Use these DevOps examples to reimagine an IT organization
A comprehensive collection of articles, videos and more, hand-picked by our editors
SAN FRANCISCO -- It's clear IT pros will work with new tools under DevOps collaboration, but equally important are the new people they will work with as well.
By submitting your personal information, you agree that TechTarget and its partners may contact you regarding relevant content, products and special offers.
In fact, large enterprise organizations that have been through a DevOps transformation say organizational design is a bigger change for most IT employees than getting used to the new tools they will use.
"Making these changes is painful," said Scott Horsfield, engineering director of infrastructure and DevOps at sporting-goods retailer Nike. "We're not going to jump from tool to tool -- we want to figure out processes and make it work."
In 2017, Horsfield said he's going to focus on the organizational changes to create efficient processes.
"That's the next step that we have to [take to] make our jobs more effective: rethinking how our teams are structured to get the results that we want," he said.
Breaking down dev and ops silos for most large organizations happens in stages, according to attendees here at DevOps Enterprise Summit. Often, this begins at the grassroots level. But sooner or later, it's driven by new leadership and an organizationwide realignment of teams into one of three patterns, identified by an IT Revolution whitepaper published this week: the matrix model, the products model and the adaptive model.
Target: From grassroots to new leadership
At Minneapolis-based mega-retailer Target, the early days of DevOps took place in 2012, with small clusters of change agents within the organization that began to create APIs to manage IT apps, according to a presentation by Heather Mickman, senior director of Target tech services.
From there, DevOps collaboration became a more widespread, grassroots effort among engineers at the company. Senior leadership became involved in 2014, and finally, in 2015, the company hired Mike McNamara as CIO, which brought about an organizational overhaul.
"He took a lot of the work that had been happening and amplified it across our organization, essentially setting the expectation that we will be an Agile, DevOps shop," Mickman said.
The major change that occurred under McNamara was the creation of product-focused IT teams that aligned with business capabilities, otherwise known as the product pattern of organizational design. In this model, cross-functional teams focus on how they support product strategy, rather than IT services.
"Now, I have a team that actually owns a product from start to finish and [owns] it in production as well," Mickman said.
IT collaboration: Stepping into the matrix
Other organizations chose to move to the matrix pattern of IT collaboration, in which cross-functional DevOps teams focus on delivery of IT services to business users. For example, American Airlines chose the matrix pattern after its merger with US Airways in late 2013.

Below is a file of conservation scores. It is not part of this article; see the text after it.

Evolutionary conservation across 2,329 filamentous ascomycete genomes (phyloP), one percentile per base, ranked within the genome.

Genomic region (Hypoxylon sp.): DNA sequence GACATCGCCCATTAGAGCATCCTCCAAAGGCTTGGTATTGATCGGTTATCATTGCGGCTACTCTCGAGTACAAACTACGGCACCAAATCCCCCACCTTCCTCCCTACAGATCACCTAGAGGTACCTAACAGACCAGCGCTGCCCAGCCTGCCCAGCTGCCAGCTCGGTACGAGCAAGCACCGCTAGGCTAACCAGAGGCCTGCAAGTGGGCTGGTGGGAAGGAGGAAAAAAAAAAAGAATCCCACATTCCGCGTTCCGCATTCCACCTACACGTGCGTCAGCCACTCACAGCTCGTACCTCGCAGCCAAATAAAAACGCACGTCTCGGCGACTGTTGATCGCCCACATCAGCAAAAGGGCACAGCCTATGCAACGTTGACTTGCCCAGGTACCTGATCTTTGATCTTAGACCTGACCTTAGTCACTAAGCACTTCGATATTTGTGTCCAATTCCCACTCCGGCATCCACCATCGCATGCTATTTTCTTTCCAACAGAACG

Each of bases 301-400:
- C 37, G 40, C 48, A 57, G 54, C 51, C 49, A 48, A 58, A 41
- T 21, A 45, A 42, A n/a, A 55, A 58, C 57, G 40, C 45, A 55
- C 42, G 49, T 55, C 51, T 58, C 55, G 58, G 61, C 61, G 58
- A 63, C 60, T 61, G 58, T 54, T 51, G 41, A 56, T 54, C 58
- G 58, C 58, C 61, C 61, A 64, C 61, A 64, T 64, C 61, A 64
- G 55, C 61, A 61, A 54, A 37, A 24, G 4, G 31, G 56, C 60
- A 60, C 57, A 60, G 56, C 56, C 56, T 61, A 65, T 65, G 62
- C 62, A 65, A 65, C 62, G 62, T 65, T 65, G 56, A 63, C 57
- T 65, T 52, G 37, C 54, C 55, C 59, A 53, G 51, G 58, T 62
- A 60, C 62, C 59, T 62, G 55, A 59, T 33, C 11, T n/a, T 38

American Airlines officials advised audience members to insert experts into development teams -- namely an architect, tech lead, program office and operations -- to create a full-stack group.
Scott Prughchief architect and vice president of software development and operations, CSG International
At CSG International, matrix-based organizational changes under DevOps collaboration have hit the ops team harder than developers, said Scott Prugh, chief architect and vice president of software development and operations for the business services provider, based in Englewood, Colo.
In this matrix pattern instituted this spring, Agile development teams that had been created in 2012 were merged with product operations teams, as well as platform teams, to create service delivery teams that now build and run their own software in two-week sprints.
"We get product operations feedback on a daily basis on how hard it is to run software and things that we need to improve," Prugh said.
Toward the adaptive pattern
Ultimately, closer collaboration with business units is desirable, but realignment into a matrix pattern "gives people a way to focus," said a solutions architect for a major manufacturer in the Midwest, who asked not to be named, during a workshop session on organizational design.
Matrix teams are torn between the group and its IT service functions and the product and its value to the business, argued a director at a government contractor at the workshop, saying product-pattern organizations are more mature.
In general, a discussion group at the workshop saw a progression between the three IT collaboration patterns that organizations fall into when traditional silos are broken. The matrix model often comes first and most naturally, followed by the products pattern -- and, ultimately, the attendees predicted, the teams with the most mature DevOps collaboration will fall under what IT Revolution called the adaptive model.
In this model, a radical departure from traditional IT, even the CIO and CTO roles are pushed down into a fully nonhierarchical organization. Products and support services are only roughly separated, and the team realigns to adapt to changing business objectives and projects. Few organizations have reached this point yet, and fewer still have made a leap directly from traditional IT to the adaptive model.
Senior site editor Meredith Courtemanche contributed to this report.
How to put DevOps to work
DevOps can change the whole IT organization
Different markets, different DevOps maturity levels